In every vital area, from Afghanistan to Egypt, his policies have made the situation worse than it was before
Timothy Garton Ash
Thursday December 14, 2006
What an amazing bloody catastrophe. The Bush administration's policy towards the Middle East over the five years since 9/11 is culminating in a multiple train crash. Never in the field of human conflict was so little achieved by so great a country at such vast expense. In every vital area of the wider Middle East, American policy over the last five years has taken a bad situation and made it worse.
If the consequences were not so serious, one would have to laugh at a failure of such heroic proportions - rather in the spirit of Zorba the Greek who, contemplating the splintered ruins of his great project, memorably exclaimed: "Did you ever see a more splendiferous crash?" But the reckless incompetence of Zorba the Bush has resulted in the death, maiming, uprooting or impoverishment of hundreds of thousands of men, women and children - mainly Muslim Arabs but also Christian Lebanese, Israelis and American and British soldiers. By contributing to a broader alienation of Muslims it has also helped to make a world in which, as we walk the streets of London, Madrid, Jerusalem, New York or Sydney, we are all, each and every one of us, less safe. Laugh if you dare.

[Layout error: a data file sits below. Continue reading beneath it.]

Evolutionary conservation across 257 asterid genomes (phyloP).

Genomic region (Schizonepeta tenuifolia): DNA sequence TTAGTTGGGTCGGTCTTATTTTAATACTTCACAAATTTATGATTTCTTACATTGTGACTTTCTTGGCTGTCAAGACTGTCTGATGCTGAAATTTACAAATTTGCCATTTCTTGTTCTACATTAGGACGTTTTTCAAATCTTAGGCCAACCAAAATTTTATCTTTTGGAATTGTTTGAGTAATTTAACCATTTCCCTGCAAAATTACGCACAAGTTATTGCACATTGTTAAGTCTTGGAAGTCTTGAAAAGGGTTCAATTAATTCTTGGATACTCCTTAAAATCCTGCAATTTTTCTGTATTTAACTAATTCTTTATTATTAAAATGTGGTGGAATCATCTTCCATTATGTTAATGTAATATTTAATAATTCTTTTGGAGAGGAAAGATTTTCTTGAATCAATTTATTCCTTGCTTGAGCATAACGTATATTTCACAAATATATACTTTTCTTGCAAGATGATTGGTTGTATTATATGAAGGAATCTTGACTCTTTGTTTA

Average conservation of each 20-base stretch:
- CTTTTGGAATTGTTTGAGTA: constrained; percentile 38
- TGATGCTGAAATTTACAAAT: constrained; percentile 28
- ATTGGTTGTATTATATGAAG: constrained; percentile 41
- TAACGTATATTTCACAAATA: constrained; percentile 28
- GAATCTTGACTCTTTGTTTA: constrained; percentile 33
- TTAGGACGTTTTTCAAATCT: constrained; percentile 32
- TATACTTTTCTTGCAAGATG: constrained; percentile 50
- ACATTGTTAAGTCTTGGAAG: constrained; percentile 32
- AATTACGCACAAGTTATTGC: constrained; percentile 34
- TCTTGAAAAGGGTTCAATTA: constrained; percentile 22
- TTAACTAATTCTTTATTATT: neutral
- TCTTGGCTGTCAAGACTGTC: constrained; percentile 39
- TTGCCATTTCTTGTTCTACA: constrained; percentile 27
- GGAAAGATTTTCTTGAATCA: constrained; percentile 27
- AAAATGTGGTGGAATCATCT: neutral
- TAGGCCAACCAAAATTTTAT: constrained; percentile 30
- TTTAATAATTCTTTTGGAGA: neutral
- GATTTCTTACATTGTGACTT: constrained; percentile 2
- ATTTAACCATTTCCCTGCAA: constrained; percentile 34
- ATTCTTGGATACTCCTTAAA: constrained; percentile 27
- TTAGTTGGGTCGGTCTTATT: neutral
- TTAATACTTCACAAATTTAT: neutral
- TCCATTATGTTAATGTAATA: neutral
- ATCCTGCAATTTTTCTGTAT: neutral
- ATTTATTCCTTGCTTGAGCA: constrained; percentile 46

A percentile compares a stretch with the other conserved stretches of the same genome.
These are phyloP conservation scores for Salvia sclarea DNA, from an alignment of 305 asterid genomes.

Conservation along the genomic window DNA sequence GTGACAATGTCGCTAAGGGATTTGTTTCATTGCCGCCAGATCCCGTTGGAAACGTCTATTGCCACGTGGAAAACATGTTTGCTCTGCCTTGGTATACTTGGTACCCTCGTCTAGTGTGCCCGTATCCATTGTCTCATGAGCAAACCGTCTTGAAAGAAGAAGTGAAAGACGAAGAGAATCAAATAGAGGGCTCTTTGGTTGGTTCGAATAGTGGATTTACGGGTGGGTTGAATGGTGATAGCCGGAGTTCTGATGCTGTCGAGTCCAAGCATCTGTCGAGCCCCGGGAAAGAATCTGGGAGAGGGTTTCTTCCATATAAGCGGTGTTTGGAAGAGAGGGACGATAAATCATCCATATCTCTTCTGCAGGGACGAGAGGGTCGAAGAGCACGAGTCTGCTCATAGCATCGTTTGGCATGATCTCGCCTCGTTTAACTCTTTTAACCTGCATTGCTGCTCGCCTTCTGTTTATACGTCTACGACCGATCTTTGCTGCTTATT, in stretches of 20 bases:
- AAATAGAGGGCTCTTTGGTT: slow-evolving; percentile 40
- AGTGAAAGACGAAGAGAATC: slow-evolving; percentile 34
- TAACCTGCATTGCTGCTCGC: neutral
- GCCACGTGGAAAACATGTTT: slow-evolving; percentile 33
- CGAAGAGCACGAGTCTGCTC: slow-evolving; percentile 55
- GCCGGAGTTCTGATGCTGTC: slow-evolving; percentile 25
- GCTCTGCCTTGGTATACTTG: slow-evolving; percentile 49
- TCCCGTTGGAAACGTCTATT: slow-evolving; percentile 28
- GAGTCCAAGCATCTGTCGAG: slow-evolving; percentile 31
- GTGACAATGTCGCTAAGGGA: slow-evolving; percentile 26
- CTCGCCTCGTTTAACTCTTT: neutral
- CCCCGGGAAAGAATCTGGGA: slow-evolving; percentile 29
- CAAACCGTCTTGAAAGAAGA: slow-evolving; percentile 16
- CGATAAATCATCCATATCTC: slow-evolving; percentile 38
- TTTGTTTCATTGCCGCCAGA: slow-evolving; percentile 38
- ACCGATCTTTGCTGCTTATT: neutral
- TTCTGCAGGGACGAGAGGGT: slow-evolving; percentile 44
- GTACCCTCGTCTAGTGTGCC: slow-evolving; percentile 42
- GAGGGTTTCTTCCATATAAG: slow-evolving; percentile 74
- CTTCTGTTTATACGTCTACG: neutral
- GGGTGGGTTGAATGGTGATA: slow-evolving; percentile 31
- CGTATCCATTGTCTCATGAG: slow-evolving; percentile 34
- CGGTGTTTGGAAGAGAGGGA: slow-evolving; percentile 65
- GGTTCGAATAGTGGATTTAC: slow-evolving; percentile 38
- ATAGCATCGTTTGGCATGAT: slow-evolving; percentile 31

In the beginning, there were the 9/11 attacks. It's important to stress that no one can fairly blame George Bush for them. The invasion of Afghanistan was a justified response to those attacks, which were initiated by al-Qaida from its bases in a rogue state under the tyranny of the Taliban. But if Afghanistan had to be done, it had to be done properly. It wasn't. Creating a half-way civilised order in one of the most rugged, inhospitable and tribally recalcitrant places on the planet was always going to be a huge challenge. If the available resources of the world's democracies, including those of a new, enlarged Nato, had been dedicated to that task over the last five years, we might at least have one partial success to report today.